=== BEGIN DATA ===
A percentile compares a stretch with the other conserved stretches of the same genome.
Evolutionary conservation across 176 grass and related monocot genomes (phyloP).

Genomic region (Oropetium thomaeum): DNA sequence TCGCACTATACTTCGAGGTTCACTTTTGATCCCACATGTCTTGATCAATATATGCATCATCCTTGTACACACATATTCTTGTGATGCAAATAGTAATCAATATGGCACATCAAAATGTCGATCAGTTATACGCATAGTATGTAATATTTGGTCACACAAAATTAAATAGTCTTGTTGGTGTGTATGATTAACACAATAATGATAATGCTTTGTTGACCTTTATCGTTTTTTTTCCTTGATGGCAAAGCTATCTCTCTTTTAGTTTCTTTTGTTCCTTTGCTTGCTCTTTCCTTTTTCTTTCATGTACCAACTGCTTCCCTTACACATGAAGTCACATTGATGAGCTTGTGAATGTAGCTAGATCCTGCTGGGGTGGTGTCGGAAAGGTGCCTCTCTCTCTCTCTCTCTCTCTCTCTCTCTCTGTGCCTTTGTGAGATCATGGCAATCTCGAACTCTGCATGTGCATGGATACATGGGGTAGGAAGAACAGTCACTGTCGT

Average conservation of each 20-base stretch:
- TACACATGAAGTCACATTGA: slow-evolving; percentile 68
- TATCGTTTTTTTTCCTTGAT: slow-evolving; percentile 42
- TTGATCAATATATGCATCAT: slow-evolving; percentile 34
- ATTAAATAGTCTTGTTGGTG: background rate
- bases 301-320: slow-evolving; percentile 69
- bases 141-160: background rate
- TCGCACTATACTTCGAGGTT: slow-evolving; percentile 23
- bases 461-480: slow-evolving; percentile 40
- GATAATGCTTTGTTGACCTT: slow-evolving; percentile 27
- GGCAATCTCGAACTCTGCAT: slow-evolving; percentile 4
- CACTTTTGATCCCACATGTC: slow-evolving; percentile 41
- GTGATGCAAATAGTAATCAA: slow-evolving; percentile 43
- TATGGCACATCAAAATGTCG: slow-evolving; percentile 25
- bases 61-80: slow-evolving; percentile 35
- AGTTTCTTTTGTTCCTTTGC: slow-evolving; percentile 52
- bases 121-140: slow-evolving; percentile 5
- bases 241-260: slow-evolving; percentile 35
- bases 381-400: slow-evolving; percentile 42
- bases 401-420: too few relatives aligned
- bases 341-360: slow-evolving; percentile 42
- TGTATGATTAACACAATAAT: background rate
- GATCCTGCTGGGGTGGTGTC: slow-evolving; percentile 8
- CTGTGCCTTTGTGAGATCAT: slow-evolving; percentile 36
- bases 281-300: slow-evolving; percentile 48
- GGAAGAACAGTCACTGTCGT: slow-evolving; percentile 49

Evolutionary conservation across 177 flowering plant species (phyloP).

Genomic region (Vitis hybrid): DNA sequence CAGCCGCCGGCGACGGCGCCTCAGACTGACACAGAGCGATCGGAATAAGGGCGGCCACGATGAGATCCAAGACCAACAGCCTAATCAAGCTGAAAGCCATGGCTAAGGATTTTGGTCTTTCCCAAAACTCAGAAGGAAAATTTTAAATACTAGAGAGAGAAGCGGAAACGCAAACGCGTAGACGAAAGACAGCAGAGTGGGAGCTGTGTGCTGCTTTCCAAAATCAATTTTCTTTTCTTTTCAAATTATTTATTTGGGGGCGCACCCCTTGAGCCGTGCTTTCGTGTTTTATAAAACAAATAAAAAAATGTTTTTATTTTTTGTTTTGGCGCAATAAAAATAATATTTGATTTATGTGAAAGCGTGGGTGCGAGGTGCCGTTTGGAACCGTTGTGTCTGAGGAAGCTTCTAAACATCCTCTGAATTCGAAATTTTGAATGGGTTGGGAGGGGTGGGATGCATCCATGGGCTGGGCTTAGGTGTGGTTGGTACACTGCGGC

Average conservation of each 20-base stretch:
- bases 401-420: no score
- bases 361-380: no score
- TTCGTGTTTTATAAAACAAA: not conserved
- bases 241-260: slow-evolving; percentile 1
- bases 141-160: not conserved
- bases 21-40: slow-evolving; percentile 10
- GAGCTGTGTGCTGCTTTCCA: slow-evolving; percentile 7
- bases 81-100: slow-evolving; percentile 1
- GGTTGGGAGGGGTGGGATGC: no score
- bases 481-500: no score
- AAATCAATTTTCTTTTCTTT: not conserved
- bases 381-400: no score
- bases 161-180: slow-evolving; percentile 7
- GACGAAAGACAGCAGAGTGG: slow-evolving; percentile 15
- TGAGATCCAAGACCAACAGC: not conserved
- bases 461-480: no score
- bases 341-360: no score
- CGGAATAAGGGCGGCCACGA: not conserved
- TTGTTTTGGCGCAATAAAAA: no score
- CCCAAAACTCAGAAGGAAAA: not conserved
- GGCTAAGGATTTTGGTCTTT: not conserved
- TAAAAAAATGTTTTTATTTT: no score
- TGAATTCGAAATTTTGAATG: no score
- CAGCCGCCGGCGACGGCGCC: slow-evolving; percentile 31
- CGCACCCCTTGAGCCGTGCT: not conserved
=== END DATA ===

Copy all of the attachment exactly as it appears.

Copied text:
A percentile compares a stretch with the other conserved stretches of the same genome.
Evolutionary conservation across 176 grass and related monocot genomes (phyloP).

Genomic region (Oropetium thomaeum): DNA sequence TCGCACTATACTTCGAGGTTCACTTTTGATCCCACATGTCTTGATCAATATATGCATCATCCTTGTACACACATATTCTTGTGATGCAAATAGTAATCAATATGGCACATCAAAATGTCGATCAGTTATACGCATAGTATGTAATATTTGGTCACACAAAATTAAATAGTCTTGTTGGTGTGTATGATTAACACAATAATGATAATGCTTTGTTGACCTTTATCGTTTTTTTTCCTTGATGGCAAAGCTATCTCTCTTTTAGTTTCTTTTGTTCCTTTGCTTGCTCTTTCCTTTTTCTTTCATGTACCAACTGCTTCCCTTACACATGAAGTCACATTGATGAGCTTGTGAATGTAGCTAGATCCTGCTGGGGTGGTGTCGGAAAGGTGCCTCTCTCTCTCTCTCTCTCTCTCTCTCTCTCTGTGCCTTTGTGAGATCATGGCAATCTCGAACTCTGCATGTGCATGGATACATGGGGTAGGAAGAACAGTCACTGTCGT

Average conservation of each 20-base stretch:
- TACACATGAAGTCACATTGA: slow-evolving; percentile 68
- TATCGTTTTTTTTCCTTGAT: slow-evolving; percentile 42
- TTGATCAATATATGCATCAT: slow-evolving; percentile 34
- ATTAAATAGTCTTGTTGGTG: background rate
- bases 301-320: slow-evolving; percentile 69
- bases 141-160: background rate
- TCGCACTATACTTCGAGGTT: slow-evolving; percentile 23
- bases 461-480: slow-evolving; percentile 40
- GATAATGCTTTGTTGACCTT: slow-evolving; percentile 27
- GGCAATCTCGAACTCTGCAT: slow-evolving; percentile 4
- CACTTTTGATCCCACATGTC: slow-evolving; percentile 41
- GTGATGCAAATAGTAATCAA: slow-evolving; percentile 43
- TATGGCACATCAAAATGTCG: slow-evolving; percentile 25
- bases 61-80: slow-evolving; percentile 35
- AGTTTCTTTTGTTCCTTTGC: slow-evolving; percentile 52
- bases 121-140: slow-evolving; percentile 5
- bases 241-260: slow-evolving; percentile 35
- bases 381-400: slow-evolving; percentile 42
- bases 401-420: too few relatives aligned
- bases 341-360: slow-evolving; percentile 42
- TGTATGATTAACACAATAAT: background rate
- GATCCTGCTGGGGTGGTGTC: slow-evolving; percentile 8
- CTGTGCCTTTGTGAGATCAT: slow-evolving; percentile 36
- bases 281-300: slow-evolving; percentile 48
- GGAAGAACAGTCACTGTCGT: slow-evolving; percentile 49

Evolutionary conservation across 177 flowering plant species (phyloP).

Genomic region (Vitis hybrid): DNA sequence CAGCCGCCGGCGACGGCGCCTCAGACTGACACAGAGCGATCGGAATAAGGGCGGCCACGATGAGATCCAAGACCAACAGCCTAATCAAGCTGAAAGCCATGGCTAAGGATTTTGGTCTTTCCCAAAACTCAGAAGGAAAATTTTAAATACTAGAGAGAGAAGCGGAAACGCAAACGCGTAGACGAAAGACAGCAGAGTGGGAGCTGTGTGCTGCTTTCCAAAATCAATTTTCTTTTCTTTTCAAATTATTTATTTGGGGGCGCACCCCTTGAGCCGTGCTTTCGTGTTTTATAAAACAAATAAAAAAATGTTTTTATTTTTTGTTTTGGCGCAATAAAAATAATATTTGATTTATGTGAAAGCGTGGGTGCGAGGTGCCGTTTGGAACCGTTGTGTCTGAGGAAGCTTCTAAACATCCTCTGAATTCGAAATTTTGAATGGGTTGGGAGGGGTGGGATGCATCCATGGGCTGGGCTTAGGTGTGGTTGGTACACTGCGGC

Average conservation of each 20-base stretch:
- bases 401-420: no score
- bases 361-380: no score
- TTCGTGTTTTATAAAACAAA: not conserved
- bases 241-260: slow-evolving; percentile 1
- bases 141-160: not conserved
- bases 21-40: slow-evolving; percentile 10
- GAGCTGTGTGCTGCTTTCCA: slow-evolving; percentile 7
- bases 81-100: slow-evolving; percentile 1
- GGTTGGGAGGGGTGGGATGC: no score
- bases 481-500: no score
- AAATCAATTTTCTTTTCTTT: not conserved
- bases 381-400: no score
- bases 161-180: slow-evolving; percentile 7
- GACGAAAGACAGCAGAGTGG: slow-evolving; percentile 15
- TGAGATCCAAGACCAACAGC: not conserved
- bases 461-480: no score
- bases 341-360: no score
- CGGAATAAGGGCGGCCACGA: not conserved
- TTGTTTTGGCGCAATAAAAA: no score
- CCCAAAACTCAGAAGGAAAA: not conserved
- GGCTAAGGATTTTGGTCTTT: not conserved
- TAAAAAAATGTTTTTATTTT: no score
- TGAATTCGAAATTTTGAATG: no score
- CAGCCGCCGGCGACGGCGCC: slow-evolving; percentile 31
- CGCACCCCTTGAGCCGTGCT: not conserved